The San Francisco Museum of Modern Art’s renovation, and the press about it, has been an exercise in superlatives. The architectural suturing of a 235,000 square foot addition to a 225,000 square foot parent building expands the ‘old’ museum’s indoor and outdoor gallery space by two-and-a-half times, the education space by four times, and the performance and event space by eleven times. The result is the largest modern art museum in the United States, at least for now, including the largest gallery and interpretive space permanently devoted to photography of any museum in the country. Of course, any description of San Francisco, itself, is an exercise in superlatives, and the museum’s claims reflect not only the city’s concentration of resources but also Bay Area’s muscular ethos of growth and change. A tangible manifestation of these forces, the new SFMOMA, the brand as well as the building, focuses on collectors and the prominent role they play in propelling the museum forward. Indeed, the impetus for the expansion is the ‘groundbreaking 100-year partnership to show the [1,100-work] Doris and Donald Fisher Collection, one of the world’s greatest private collections of postwar and contemporary art’ and the museum’s Campaign for Art which, since 2009, has brought in the ‘promised and outright’ donation of more than 3,000 artworks. (It may be a coincidence, but ‘Collected’, featuring works from nine local collectors, is the current show at San Francisco’s Pier 24 Photography — a 28,000-square-foot ‘gallery,’ not museum — that, itself, claims to be the largest photography-only venue in the world.)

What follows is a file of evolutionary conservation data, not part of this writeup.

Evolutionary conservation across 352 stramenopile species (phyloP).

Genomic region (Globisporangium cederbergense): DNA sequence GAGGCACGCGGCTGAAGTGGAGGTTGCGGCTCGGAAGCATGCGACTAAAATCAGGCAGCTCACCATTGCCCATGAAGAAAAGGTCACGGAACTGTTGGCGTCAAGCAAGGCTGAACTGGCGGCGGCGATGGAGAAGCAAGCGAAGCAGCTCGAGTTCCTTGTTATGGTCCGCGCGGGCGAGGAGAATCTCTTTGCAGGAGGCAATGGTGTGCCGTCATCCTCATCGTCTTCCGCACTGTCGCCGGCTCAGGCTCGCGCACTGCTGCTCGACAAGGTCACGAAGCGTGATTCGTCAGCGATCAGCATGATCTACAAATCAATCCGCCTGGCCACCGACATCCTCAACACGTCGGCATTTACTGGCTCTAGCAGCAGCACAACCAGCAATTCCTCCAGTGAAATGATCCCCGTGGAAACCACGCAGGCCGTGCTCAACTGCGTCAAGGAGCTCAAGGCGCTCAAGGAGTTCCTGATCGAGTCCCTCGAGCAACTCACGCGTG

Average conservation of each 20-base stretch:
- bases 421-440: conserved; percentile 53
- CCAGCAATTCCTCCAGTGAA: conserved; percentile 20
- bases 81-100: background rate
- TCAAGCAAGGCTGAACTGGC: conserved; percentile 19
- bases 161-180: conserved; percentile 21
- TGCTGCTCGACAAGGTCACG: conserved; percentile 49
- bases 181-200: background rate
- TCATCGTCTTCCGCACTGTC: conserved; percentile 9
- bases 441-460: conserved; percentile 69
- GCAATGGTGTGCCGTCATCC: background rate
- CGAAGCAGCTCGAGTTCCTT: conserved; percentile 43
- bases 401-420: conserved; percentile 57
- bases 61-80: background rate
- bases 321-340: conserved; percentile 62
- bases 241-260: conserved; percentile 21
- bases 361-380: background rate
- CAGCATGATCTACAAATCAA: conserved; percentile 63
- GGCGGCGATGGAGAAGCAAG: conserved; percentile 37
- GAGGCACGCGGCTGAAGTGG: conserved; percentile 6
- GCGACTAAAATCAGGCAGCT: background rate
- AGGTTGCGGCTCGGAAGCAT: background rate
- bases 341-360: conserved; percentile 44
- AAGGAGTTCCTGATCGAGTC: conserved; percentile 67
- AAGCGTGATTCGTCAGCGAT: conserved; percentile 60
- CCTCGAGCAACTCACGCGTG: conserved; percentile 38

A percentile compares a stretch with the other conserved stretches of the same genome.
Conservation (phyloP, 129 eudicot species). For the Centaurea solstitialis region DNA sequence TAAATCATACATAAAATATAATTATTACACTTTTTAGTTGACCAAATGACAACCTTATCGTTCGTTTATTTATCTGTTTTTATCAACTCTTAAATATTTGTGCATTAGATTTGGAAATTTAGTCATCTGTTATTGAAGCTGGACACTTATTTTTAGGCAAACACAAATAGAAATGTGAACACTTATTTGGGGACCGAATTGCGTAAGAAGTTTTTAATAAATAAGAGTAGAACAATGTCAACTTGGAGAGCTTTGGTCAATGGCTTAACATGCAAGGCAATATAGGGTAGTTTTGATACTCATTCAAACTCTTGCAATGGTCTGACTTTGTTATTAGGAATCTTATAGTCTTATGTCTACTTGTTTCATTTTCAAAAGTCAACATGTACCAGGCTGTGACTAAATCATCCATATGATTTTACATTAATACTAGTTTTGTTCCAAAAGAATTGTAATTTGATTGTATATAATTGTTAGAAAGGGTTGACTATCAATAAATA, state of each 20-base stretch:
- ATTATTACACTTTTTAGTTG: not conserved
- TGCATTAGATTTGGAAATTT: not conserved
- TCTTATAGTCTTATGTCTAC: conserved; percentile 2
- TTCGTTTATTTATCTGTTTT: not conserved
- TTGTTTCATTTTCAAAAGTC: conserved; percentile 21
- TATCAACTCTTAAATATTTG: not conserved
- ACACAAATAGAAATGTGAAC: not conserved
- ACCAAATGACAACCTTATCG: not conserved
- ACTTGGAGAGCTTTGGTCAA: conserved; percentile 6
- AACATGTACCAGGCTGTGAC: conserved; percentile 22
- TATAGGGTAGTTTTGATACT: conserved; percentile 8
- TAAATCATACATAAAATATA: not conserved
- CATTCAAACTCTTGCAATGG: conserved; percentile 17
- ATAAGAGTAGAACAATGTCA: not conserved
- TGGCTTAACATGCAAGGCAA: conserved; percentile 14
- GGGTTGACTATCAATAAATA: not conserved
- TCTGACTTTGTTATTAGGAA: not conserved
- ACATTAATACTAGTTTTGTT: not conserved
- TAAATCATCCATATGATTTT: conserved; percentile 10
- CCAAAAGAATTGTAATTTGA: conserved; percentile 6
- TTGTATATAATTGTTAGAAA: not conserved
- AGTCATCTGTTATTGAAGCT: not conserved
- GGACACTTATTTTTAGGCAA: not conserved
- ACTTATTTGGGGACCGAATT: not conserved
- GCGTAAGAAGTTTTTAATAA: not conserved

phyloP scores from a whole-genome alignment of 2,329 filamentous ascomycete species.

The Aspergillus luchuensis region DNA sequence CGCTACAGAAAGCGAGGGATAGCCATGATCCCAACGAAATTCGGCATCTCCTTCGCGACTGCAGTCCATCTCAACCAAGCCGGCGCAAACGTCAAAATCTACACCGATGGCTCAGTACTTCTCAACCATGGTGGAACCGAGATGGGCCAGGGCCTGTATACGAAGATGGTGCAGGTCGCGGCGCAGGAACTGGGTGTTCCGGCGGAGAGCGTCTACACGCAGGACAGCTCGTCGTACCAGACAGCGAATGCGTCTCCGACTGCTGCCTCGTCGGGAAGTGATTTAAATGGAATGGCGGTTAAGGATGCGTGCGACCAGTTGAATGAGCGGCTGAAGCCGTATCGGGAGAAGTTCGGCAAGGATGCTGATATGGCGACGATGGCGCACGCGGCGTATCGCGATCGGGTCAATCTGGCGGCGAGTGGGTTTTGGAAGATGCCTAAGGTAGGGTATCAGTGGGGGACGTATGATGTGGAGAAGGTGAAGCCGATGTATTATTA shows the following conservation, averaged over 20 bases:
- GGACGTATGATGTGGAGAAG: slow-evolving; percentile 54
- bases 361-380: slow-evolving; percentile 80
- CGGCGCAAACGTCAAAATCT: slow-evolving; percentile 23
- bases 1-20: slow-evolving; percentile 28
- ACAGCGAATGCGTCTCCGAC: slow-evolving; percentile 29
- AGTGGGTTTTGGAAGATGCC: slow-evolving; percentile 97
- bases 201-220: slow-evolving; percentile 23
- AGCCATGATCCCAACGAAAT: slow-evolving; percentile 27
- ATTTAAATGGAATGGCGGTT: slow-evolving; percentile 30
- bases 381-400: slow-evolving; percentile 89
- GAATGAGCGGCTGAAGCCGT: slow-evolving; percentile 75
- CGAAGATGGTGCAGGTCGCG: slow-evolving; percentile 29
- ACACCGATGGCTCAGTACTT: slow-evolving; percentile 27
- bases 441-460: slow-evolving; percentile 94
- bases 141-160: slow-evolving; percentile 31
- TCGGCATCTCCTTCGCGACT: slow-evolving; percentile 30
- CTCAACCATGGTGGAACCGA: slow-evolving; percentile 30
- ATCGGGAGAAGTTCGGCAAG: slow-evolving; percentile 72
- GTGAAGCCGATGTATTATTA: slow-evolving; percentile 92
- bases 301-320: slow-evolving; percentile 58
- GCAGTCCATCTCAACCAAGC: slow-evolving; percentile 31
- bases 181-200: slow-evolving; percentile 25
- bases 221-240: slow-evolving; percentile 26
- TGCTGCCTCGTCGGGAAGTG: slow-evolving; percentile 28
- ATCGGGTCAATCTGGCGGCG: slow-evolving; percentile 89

The quantitative achievements of museum expansions often exceed the qualitative ones. It’s not simply about the potentially unhealthy mix of art and money and the desire of museums to become architectural destinations. It’s also a question of whether new buildings, bigger buildings, too-big-to-fail buildings, justify themselves. At the new SFMOMA, which opened on 14 May, 20 exhibitions – although even that number seems inflated – offer plenty of opportunities to collect the data.
Outside the Museum